Tuesday, April 17, 2012

The Exakta Camera

The Ihagee Dresden Exakta VX IIa 35mm SLR is a brilliantly designed camera.  From the innovative cartridge to cartridge winding system, with integrated film cutter, to a unique and bold look and feel to the camera, including a big and bright viewfinder.  This is quite the camera to behold.  It uses pretty much only Zeiss and Schneider lenses, but there are a few other manufacturers in there.

I really like this camera, really I do!  Although it feels backwards, and I have to completely forget about anything resembling a 35mm SLR to use this, it just works so nicely, and feels so right in my hands.  There is something about this camera, and perhaps it is because it is over-engineered?  I don't know.

What I do know, is that I can't stop using it.  Coming up on April 21, 2012, is another Roll In A Day, Day In A Roll, project that I will be using this camera to shoot. 
That, along with it's incredible Carl Zeiss Jena T* 50mm ƒ/2.8 15-Blade Iris Monster!

Either way, this camera has performed  flawlessly from the first frame I put through it, and probably will continue to perform when I finally decide to either retire it, or let it pass on to someone else (perish the thought!)

Exakta VX IIaOne really nice thing about this camera is the 3 sync ports on it.  This camera is synced for M class and F class bulbs, plus has an X-Sync, which is brutally slow-synced at 1/25s!  Oh it's terrible to know that it its sync speed is that low, but it's more designed for M class flash bulbs compared to the modern electronic flash guns.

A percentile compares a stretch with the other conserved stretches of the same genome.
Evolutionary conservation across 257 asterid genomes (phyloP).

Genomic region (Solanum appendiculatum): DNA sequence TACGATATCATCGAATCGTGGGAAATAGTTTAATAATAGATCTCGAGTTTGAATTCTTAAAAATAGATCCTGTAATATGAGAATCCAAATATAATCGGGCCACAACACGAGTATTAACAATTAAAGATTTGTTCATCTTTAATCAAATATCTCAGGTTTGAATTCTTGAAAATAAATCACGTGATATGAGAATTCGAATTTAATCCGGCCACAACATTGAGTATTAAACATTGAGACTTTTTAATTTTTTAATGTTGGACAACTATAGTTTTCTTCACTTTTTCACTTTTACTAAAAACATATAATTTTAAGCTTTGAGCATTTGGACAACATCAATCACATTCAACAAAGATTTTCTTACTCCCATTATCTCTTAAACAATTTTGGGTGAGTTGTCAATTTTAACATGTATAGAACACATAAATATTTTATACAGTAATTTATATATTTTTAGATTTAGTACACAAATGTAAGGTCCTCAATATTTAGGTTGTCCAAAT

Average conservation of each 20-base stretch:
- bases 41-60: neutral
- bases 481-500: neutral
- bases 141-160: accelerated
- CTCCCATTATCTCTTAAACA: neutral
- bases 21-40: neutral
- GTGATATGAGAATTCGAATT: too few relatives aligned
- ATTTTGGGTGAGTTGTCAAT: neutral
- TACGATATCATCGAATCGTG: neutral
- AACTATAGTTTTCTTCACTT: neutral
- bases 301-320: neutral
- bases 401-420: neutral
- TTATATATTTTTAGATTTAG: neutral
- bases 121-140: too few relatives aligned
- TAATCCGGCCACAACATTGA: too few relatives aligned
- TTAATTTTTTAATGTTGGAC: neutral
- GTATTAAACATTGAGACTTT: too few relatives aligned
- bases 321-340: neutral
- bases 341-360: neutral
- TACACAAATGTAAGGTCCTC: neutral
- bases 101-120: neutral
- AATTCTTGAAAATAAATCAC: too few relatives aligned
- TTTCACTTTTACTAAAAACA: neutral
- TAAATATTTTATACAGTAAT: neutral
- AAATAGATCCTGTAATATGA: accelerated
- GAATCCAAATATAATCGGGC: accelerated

The other thing about it that I really like, is that it has interchangeable finders. 
From the standard PRISM finder as you would see on any other SLR, to the Waist Level Finder that you see on Medium Format cameras.  The Waist Level Finder is fun, but tough to use.  As the screen isn't the easiest to see when you've got it down at waist level, at least for sharpness, you can't properly guage if the subject is in proper sharp focus or not.  Granted, most oft times you can just get it in NEAR focus, and stop down the lens, which is the common practice of using a WLF.  The only thing is, what if you want to use a fast shutter, slow film, and a wide aperture?  Well, focusing is then critical, and HAS to be sharp!  Especially when focusing near and doing portraits, a necessity!
Well, the easiest way for that is switcing to the Prism finder.  But what if you don't want to, or you didn't bring it to your locale.  Well, there's the handy FLIP OUT magnifying glass to help you focus.  Similar to using a LOUPE on a L/F camera, the magnifier will allow you to nail that super sharp focus you need for the perfect look on your image.
Which reminds me.  I REALLY have to try this camera out for some portraits.. Perhaps this weekend will be the time to try it!

Tech Specs;

Exakta VX IIa 35mm SLR - Ihagee Kamerawerk Steenbergen & Co. - Dresden, East Germany (USSR Occupied)
Circa between 1960-1963 (65,600 total produced)
Lens Mount - Exakta/Topcon Lens Mount
Shutter - Focal Plane Cloth Horizontal Travel Shutter - Speeds 12s - 1/1000s +B +T
3 flash Sync PC-Port Sockets (M, F, X - Sync Speed 1/25s)
Film Cutting Knife Under Body on Right Hand Side
Interchangeable Focusing Screen
Interchangeable Finder (Eye-Level Prism & Waist Level Finder)


  1. I watched this video a while ago: http://www.youtube.com/watch?v=YRwELuS91jA And since then I've been thinking on and off about getting one of these cameras. If only I shot more 35mm ... (he said while having 30+ rolls of 35mm film in the freezer).

  2. haha! Yeah, I've got a fair bit of 35mm in the freezer.. Probably 100+ rolls right now, B&W, C-41 and E6.
    Just haven't gotten around to getting it into the camera and exposed.
    I also have a good dozen rolls of film in my fridge awaiting developing. I should drop a few of them off at Walmart for 1hr processing, just to get it done.
    Thanks for the video link, I'll check it out!
    If you can, check out my Exakta set on Flickr, it's got some great (sorry I know I'm biased) images and samples.